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The State is Making The Wrong Assessment on SUNY Downstate

The state is demonstrating a lack of appreciation of the nature, scope, and far-reaching impact of the hospital's clinical operation.
SUNY Downstate Medical Center.

It is with extreme concern that the Department Chairs at the SUNY Downstate College of Medicine have learned of the SUNY proposal to transform University Hospital at Downstate (UHD) into a facility without any inpatient services.

Assurances that this will improve the care received by the residents of central Brooklyn, that the College of Medicine’s educational mission will be unaffected, and that the residency and fellowship programs sponsored by the institution will be able to continue their role in training physicians who in large numbers remain in New York City and New York State, demonstrate to us of a lack of appreciation of the nature, scope, and far-reaching impact of our clinical operation in central Brooklyn, and our mission for educating, training and developing our healthcare workforce.

Rather, we believe that these vital functions of Downstate will be drastically compromised. Even the announcement itself was a disruptive and destabilizing force, with immediate, far-reaching repercussions on students and trainees considering whether to launch or continue their careers at Downstate.

We are concerned that the core missions of Downstate—to address health care disparities that disproportionately affect our community in central Brooklyn, and to diversify the health care workforce—threaten to be undermined by this change. We wish to make it clear that we are committed to working with SUNY to address the very real issues affecting UHD.

However, we urge Governor Hochul and SUNY to reconsider this proposal in its present form, and to provide the support UHD requires to continue its multiple, critically important missions.

First, the Chancellor’s office has stated that the hospital is operating with a $100 million deficit. We believe that this is a transient event, due to the designation of UHD as a COVID-only hospital by governor Cuomo. We were denied the ability to operate in a normal fashion and it is anticipated that UHD will approach break-even status this year (which is better than most hospitals in our vicinity).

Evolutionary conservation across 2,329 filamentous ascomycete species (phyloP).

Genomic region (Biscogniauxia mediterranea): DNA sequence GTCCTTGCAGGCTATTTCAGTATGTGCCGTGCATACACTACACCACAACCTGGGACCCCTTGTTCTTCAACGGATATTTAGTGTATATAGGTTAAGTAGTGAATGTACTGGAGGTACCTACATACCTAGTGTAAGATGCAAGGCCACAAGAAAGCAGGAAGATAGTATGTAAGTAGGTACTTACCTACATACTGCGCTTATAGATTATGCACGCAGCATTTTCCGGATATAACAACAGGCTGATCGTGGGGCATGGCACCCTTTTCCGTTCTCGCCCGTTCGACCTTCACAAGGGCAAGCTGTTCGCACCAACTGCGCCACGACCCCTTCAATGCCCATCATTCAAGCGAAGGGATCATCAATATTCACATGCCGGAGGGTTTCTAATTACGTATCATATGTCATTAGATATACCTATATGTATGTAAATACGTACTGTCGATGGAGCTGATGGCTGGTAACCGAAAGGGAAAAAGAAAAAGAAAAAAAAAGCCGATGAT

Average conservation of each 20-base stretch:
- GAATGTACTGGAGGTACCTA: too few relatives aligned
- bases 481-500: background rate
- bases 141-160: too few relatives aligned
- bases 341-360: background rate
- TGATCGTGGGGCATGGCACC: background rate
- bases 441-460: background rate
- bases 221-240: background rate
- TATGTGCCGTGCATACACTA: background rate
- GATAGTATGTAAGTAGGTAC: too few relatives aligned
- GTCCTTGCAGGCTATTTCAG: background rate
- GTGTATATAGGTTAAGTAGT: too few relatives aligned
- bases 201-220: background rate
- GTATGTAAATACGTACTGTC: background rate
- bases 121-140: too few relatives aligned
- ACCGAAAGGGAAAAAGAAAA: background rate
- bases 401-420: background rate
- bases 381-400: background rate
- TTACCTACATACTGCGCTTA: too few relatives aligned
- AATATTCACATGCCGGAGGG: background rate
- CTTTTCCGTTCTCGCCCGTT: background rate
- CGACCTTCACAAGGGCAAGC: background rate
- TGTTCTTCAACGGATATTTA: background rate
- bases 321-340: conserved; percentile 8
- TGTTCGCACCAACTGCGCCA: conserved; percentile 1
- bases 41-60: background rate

It is important to note that UHD continues to provide outstanding care. In our most recent survey by The Joint Commission (TJC), we did not receive a single citation, which is extremely rare. Additionally, we are projected to receive a grade of B on the upcoming Leapfrog report, which would place us in the top three hospitals in Brooklyn.

The suggestion that the hospital is crumbling and would cost $4 billion to repair is questionable. Numerous improvements have already been made with one floor of seven completely renovated to state-of-the-art standards. The Chancellor’s office has failed to release an engineer’s report to back up what improvements are required and at what cost. Interestingly, the larger new H+H Ruth Bader Ginsberg Hospital, formerly Coney Island Hospital, a state-of-the-art 350 bed facility, was built at a cost $923 million. We feel that all options for improving the facility should be considered.

Third, the Chancellor’s office has stated that half of the beds in UHD are usually vacant. It is disingenuous to claim that our daily census represents a fraction of our bed capacity. It has been stated that UHD has over 350 beds with an average daily census of only 150, with the implication being that we are only half full. However, the number of originally certified beds bears no relationship to the actual current number of staffed beds; we are staffed for the number of beds that can be occupied which is about 180 not the 350-bed figure. Importantly, without any inpatient beds our hospital would lose 50 million dollars a year in revenue due to the inability to obtain Medicaid reimbursement.